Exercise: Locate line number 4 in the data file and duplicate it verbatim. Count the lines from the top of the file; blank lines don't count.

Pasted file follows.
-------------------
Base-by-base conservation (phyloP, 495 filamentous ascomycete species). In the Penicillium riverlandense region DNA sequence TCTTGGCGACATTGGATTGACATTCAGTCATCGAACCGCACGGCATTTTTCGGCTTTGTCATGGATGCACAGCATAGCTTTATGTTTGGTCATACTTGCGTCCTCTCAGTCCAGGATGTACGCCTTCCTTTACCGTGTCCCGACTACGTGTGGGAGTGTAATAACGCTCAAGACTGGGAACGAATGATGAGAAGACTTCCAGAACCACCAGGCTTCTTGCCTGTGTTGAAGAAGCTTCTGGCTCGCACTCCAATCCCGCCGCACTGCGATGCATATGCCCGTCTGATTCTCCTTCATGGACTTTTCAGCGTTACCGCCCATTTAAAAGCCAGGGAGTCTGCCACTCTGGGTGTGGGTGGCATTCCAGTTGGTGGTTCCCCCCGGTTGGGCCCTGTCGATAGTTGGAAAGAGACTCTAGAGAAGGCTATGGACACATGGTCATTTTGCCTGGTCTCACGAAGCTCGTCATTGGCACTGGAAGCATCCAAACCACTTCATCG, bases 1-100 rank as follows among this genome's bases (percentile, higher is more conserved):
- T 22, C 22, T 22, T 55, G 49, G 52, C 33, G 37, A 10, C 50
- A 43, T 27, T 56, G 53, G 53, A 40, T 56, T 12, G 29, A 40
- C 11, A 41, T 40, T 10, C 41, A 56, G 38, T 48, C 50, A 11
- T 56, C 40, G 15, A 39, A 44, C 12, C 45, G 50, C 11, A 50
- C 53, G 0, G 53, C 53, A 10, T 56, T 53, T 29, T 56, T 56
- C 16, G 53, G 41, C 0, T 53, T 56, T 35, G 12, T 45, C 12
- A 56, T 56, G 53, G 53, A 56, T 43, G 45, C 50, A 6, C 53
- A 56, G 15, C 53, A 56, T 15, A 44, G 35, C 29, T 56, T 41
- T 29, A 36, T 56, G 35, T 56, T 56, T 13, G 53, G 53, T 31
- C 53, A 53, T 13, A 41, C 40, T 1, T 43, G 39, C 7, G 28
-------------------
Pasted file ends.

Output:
- C 11, A 41, T 40, T 10, C 41, A 56, G 38, T 48, C 50, A 11